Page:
The season of overindulgence is vastly approaching. Lights are coming up, our to-do lists are rapidly growing and it's almost time to decorate the tree. With all the excitement and anticipation that come with these yearly festivities, it’s easy to see why it’s the most wonderful time of the year.
Amongst the cheer and joy that the festive season brings, the cost of a very merry Christmas is proving to be the highest for our planet. An additional 1,400 pounds of carbon dioxide emissions are produced by every individual during the holiday period. The excess of gifts, food, wrapping paper, decorations, unsustainable Christmas trees, and energy consumption is causing detrimental environmental damage.
Fortunately, the festive season doesn’t have to be so damaging. Here is Esquire Singapore’s guide on how to have a sustainable, eco-friendly Christmas.
The tree: real or artificial?
No longer are we dreaming of a white Christmas, but a green one. So where better to start than with the symbol of winter festivities, the Christmas tree. But when considering sustainability, should you purchase a real or artificial tree?
Real trees are a naturally, sustainable resource. And as they are often grown on specialised farms, they're not being removed from their natural woodland; meaning, minimal effects to the environment. What’s also great about a real tree—apart from their fresh, pine scent—is that farmers will often plant a tree in their place, making the real tree seem like the most sustainable option. Yet here in Singapore, having live trees is still not totally green. The trees are often being globally imported, rather than locally grown, creating a significantly higher carbon footprint. On the other hand, an artificial tree causes twice the carbon footprint of a real tree when produced. But at the same time, more environmentally friendly when reused annually and created with fully recycled materials.
Our recommendation: a faux tree from Oncor Recycled Trees, which are created from recycled plastics. And if used every year, will result in fewer Christmas trees needing to both imported and produced.
Ornaments and lights
Whether you go for a real or artificial tree, your chosen decorations can have huge environmental impacts too. Tonnes of tinsel, baubles and lights are being discarded onto landfills each year. When reducing waste and keeping things sustainable, purchase ornaments made from wood, metal or cloth. Head to the Sustainable Christmas Fair this year, and choose decorations that are both durable and meaningful. This way, they will be both environmentally friendly and also reusable.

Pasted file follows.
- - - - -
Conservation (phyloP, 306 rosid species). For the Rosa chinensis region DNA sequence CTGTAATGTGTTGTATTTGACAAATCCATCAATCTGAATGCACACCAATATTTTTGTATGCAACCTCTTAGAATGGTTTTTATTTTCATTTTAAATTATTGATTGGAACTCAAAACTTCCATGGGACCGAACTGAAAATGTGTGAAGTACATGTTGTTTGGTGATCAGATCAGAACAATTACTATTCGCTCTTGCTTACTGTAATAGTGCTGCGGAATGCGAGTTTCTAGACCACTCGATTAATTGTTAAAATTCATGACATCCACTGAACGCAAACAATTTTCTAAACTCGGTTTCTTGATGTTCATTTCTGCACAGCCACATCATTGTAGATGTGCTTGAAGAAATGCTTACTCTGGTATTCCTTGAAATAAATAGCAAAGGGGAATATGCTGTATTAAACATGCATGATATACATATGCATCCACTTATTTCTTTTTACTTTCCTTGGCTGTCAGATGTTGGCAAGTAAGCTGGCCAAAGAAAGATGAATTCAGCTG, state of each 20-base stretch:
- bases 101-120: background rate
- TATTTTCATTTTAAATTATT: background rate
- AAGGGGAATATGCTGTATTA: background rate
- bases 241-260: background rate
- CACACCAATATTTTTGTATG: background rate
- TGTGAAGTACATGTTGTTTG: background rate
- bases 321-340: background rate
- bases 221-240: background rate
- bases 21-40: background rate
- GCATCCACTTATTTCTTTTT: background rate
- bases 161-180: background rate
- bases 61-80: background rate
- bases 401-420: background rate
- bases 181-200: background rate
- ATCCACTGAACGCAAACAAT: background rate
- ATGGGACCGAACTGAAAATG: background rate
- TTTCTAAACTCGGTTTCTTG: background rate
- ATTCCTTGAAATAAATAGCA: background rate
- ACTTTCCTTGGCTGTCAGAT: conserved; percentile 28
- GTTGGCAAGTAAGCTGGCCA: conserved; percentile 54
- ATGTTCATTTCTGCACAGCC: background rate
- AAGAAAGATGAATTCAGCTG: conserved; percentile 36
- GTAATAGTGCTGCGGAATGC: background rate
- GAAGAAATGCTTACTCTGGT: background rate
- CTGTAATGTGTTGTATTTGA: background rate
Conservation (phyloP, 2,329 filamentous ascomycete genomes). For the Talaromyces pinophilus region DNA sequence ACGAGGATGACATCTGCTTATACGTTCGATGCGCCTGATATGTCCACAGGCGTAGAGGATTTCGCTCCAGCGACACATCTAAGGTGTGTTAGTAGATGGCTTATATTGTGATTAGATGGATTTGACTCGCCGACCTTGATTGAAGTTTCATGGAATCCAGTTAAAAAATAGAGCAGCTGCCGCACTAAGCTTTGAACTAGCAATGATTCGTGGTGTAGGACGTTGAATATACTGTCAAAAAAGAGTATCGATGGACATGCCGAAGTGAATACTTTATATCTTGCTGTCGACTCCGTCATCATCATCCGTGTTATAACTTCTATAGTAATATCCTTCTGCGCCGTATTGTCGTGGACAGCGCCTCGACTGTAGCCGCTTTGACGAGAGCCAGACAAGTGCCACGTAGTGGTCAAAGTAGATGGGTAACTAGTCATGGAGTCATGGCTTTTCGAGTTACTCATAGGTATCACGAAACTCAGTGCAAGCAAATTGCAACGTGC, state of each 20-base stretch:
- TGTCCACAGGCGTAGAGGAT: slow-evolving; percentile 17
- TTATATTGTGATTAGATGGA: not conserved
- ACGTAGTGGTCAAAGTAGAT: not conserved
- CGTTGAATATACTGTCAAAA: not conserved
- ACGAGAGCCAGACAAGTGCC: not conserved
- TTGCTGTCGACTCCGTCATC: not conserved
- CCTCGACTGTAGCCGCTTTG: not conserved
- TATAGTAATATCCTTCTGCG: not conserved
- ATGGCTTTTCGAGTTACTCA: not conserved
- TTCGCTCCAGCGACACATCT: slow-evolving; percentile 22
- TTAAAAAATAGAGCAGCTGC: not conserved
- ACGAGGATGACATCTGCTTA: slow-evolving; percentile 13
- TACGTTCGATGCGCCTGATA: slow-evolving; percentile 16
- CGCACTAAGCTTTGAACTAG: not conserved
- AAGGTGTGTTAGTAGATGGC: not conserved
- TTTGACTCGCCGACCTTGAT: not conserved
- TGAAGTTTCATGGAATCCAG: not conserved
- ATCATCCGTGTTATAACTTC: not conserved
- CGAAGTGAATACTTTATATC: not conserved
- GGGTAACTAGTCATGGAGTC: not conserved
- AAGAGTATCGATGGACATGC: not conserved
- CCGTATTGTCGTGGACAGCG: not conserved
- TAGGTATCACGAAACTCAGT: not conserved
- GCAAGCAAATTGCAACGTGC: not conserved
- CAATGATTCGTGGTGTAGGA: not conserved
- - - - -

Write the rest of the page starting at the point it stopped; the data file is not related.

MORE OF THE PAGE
Of course, decorations don't stop at baubles. Lights are a huge part of the festive season; just think of the blinding extravaganza along Orchard Road right now. But this year when decorating, choose LED lights. They are not only durable and longer-lasting, but are also much more environmentally friendly over the festive period.
Another year, another gift-giving panic. But this time, it’s with the added consciousness of sustainability. But when combining the want to treat our loved ones, with reducing our carbon footprint, it can seem like an impossible task. Not to fret, we’ve done all the thinking for you, with our curation of a unique, fully sustainable gift guide for the festive season ahead—from gifts that reduce single plastic use to the gifts that give back. There is an array of unique gifts that are sustainable, undeniably thoughtful and won't cost the Earth much. Perfect for the season ahead.
The wrapping paper
Now you've picked up your sustainable gift, the next step is wrapping paper. Encasing our carefully thought-out gifts, the wrapping paper is a crucial part of the festive ritual. Yet it is one of the biggest causes of waste each year (think the equivalent of approximately 50,000 trees worth of waste). This year, instead of picking up your standard glossy wrapping—which can almost never be recycled—go for something greener. Wrap gifts in brown paper or fabric, coupled with a sustainable paper label and jute string. They add a rustic, bespoke look to each gift while also being sustainable.
Festive food waste
My favourite tradition of the festive season: bringing loved ones together over food. But if you're playing host, the thought of too little food is a Christmas nightmare, which leads to over-ordering, -preparing or -cooking, and of course, excess food wastage every year. In Singapore alone, food waste has risen over 40 percent in the past ten years. So what can you do to avoid adding to the statistic over the festive period? Donate your excess food to The Food Bank Singapore, a charity that redistributes food to old folks' homes, family service centres and soup kitchens.
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